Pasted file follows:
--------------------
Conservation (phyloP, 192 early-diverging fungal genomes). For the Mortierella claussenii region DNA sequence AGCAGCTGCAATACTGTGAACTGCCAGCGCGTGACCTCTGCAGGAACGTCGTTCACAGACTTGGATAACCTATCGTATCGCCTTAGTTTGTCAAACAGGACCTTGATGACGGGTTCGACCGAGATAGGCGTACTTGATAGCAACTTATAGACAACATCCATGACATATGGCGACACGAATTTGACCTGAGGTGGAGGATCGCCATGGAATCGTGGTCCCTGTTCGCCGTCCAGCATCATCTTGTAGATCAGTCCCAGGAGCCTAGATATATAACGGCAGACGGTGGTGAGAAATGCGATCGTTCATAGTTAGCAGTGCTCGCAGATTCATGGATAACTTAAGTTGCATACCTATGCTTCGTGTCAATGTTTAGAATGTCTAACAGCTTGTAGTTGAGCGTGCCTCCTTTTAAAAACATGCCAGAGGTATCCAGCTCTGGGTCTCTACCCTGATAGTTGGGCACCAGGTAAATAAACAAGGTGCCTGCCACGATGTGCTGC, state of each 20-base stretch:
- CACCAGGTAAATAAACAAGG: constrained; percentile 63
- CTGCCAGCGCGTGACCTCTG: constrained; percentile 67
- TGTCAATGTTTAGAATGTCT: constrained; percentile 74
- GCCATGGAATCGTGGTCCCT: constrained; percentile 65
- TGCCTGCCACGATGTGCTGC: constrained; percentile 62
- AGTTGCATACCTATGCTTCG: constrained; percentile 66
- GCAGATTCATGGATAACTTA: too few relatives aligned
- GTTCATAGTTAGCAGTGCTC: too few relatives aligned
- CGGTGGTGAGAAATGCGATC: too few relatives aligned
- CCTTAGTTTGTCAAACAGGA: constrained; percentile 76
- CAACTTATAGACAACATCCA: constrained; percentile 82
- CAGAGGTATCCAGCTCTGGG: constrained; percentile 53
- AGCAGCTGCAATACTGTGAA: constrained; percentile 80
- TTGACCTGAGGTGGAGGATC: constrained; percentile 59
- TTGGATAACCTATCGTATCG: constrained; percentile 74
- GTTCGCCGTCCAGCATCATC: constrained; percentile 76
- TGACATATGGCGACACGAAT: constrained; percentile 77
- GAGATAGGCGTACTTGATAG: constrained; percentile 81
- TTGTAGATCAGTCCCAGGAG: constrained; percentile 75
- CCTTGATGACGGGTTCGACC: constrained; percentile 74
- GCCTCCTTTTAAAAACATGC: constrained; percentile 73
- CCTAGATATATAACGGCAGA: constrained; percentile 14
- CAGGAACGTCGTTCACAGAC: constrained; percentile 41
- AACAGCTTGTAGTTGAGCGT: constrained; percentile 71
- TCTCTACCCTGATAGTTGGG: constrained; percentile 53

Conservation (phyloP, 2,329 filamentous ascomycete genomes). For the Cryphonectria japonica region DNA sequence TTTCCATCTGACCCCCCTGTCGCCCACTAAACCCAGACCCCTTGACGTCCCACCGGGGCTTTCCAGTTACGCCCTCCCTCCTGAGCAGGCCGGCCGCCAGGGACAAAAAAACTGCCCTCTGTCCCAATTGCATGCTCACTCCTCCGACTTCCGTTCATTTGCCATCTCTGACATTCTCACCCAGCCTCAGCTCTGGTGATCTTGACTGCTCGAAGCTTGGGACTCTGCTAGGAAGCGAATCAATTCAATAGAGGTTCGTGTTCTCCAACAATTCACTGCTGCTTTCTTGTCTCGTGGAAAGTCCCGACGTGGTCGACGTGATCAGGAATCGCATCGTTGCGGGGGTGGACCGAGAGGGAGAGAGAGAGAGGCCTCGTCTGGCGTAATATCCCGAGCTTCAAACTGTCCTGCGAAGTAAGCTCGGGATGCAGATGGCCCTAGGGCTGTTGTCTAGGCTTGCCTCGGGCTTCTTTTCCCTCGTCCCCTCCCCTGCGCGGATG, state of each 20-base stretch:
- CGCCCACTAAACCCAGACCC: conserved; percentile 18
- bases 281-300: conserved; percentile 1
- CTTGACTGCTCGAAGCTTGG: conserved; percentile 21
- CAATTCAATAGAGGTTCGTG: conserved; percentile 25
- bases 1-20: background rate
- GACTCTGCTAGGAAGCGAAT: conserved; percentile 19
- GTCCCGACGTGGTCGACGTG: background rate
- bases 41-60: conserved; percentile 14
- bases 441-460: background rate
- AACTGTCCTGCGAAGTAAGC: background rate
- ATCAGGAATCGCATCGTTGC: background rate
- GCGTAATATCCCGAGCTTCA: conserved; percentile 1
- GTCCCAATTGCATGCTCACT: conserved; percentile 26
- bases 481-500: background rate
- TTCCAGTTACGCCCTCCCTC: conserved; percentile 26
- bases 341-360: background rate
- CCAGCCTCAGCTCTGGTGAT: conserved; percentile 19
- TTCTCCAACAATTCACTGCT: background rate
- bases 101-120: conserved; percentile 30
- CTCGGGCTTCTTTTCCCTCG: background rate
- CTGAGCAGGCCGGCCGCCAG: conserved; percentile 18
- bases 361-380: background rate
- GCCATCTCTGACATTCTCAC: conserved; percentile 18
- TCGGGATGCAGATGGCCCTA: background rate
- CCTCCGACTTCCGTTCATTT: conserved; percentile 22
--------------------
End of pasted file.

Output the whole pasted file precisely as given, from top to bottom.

Conservation (phyloP, 192 early-diverging fungal genomes). For the Mortierella claussenii region DNA sequence AGCAGCTGCAATACTGTGAACTGCCAGCGCGTGACCTCTGCAGGAACGTCGTTCACAGACTTGGATAACCTATCGTATCGCCTTAGTTTGTCAAACAGGACCTTGATGACGGGTTCGACCGAGATAGGCGTACTTGATAGCAACTTATAGACAACATCCATGACATATGGCGACACGAATTTGACCTGAGGTGGAGGATCGCCATGGAATCGTGGTCCCTGTTCGCCGTCCAGCATCATCTTGTAGATCAGTCCCAGGAGCCTAGATATATAACGGCAGACGGTGGTGAGAAATGCGATCGTTCATAGTTAGCAGTGCTCGCAGATTCATGGATAACTTAAGTTGCATACCTATGCTTCGTGTCAATGTTTAGAATGTCTAACAGCTTGTAGTTGAGCGTGCCTCCTTTTAAAAACATGCCAGAGGTATCCAGCTCTGGGTCTCTACCCTGATAGTTGGGCACCAGGTAAATAAACAAGGTGCCTGCCACGATGTGCTGC, state of each 20-base stretch:
- CACCAGGTAAATAAACAAGG: constrained; percentile 63
- CTGCCAGCGCGTGACCTCTG: constrained; percentile 67
- TGTCAATGTTTAGAATGTCT: constrained; percentile 74
- GCCATGGAATCGTGGTCCCT: constrained; percentile 65
- TGCCTGCCACGATGTGCTGC: constrained; percentile 62
- AGTTGCATACCTATGCTTCG: constrained; percentile 66
- GCAGATTCATGGATAACTTA: too few relatives aligned
- GTTCATAGTTAGCAGTGCTC: too few relatives aligned
- CGGTGGTGAGAAATGCGATC: too few relatives aligned
- CCTTAGTTTGTCAAACAGGA: constrained; percentile 76
- CAACTTATAGACAACATCCA: constrained; percentile 82
- CAGAGGTATCCAGCTCTGGG: constrained; percentile 53
- AGCAGCTGCAATACTGTGAA: constrained; percentile 80
- TTGACCTGAGGTGGAGGATC: constrained; percentile 59
- TTGGATAACCTATCGTATCG: constrained; percentile 74
- GTTCGCCGTCCAGCATCATC: constrained; percentile 76
- TGACATATGGCGACACGAAT: constrained; percentile 77
- GAGATAGGCGTACTTGATAG: constrained; percentile 81
- TTGTAGATCAGTCCCAGGAG: constrained; percentile 75
- CCTTGATGACGGGTTCGACC: constrained; percentile 74
- GCCTCCTTTTAAAAACATGC: constrained; percentile 73
- CCTAGATATATAACGGCAGA: constrained; percentile 14
- CAGGAACGTCGTTCACAGAC: constrained; percentile 41
- AACAGCTTGTAGTTGAGCGT: constrained; percentile 71
- TCTCTACCCTGATAGTTGGG: constrained; percentile 53

Conservation (phyloP, 2,329 filamentous ascomycete genomes). For the Cryphonectria japonica region DNA sequence TTTCCATCTGACCCCCCTGTCGCCCACTAAACCCAGACCCCTTGACGTCCCACCGGGGCTTTCCAGTTACGCCCTCCCTCCTGAGCAGGCCGGCCGCCAGGGACAAAAAAACTGCCCTCTGTCCCAATTGCATGCTCACTCCTCCGACTTCCGTTCATTTGCCATCTCTGACATTCTCACCCAGCCTCAGCTCTGGTGATCTTGACTGCTCGAAGCTTGGGACTCTGCTAGGAAGCGAATCAATTCAATAGAGGTTCGTGTTCTCCAACAATTCACTGCTGCTTTCTTGTCTCGTGGAAAGTCCCGACGTGGTCGACGTGATCAGGAATCGCATCGTTGCGGGGGTGGACCGAGAGGGAGAGAGAGAGAGGCCTCGTCTGGCGTAATATCCCGAGCTTCAAACTGTCCTGCGAAGTAAGCTCGGGATGCAGATGGCCCTAGGGCTGTTGTCTAGGCTTGCCTCGGGCTTCTTTTCCCTCGTCCCCTCCCCTGCGCGGATG, state of each 20-base stretch:
- CGCCCACTAAACCCAGACCC: conserved; percentile 18
- bases 281-300: conserved; percentile 1
- CTTGACTGCTCGAAGCTTGG: conserved; percentile 21
- CAATTCAATAGAGGTTCGTG: conserved; percentile 25
- bases 1-20: background rate
- GACTCTGCTAGGAAGCGAAT: conserved; percentile 19
- GTCCCGACGTGGTCGACGTG: background rate
- bases 41-60: conserved; percentile 14
- bases 441-460: background rate
- AACTGTCCTGCGAAGTAAGC: background rate
- ATCAGGAATCGCATCGTTGC: background rate
- GCGTAATATCCCGAGCTTCA: conserved; percentile 1
- GTCCCAATTGCATGCTCACT: conserved; percentile 26
- bases 481-500: background rate
- TTCCAGTTACGCCCTCCCTC: conserved; percentile 26
- bases 341-360: background rate
- CCAGCCTCAGCTCTGGTGAT: conserved; percentile 19
- TTCTCCAACAATTCACTGCT: background rate
- bases 101-120: conserved; percentile 30
- CTCGGGCTTCTTTTCCCTCG: background rate
- CTGAGCAGGCCGGCCGCCAG: conserved; percentile 18
- bases 361-380: background rate
- GCCATCTCTGACATTCTCAC: conserved; percentile 18
- TCGGGATGCAGATGGCCCTA: background rate
- CCTCCGACTTCCGTTCATTT: conserved; percentile 22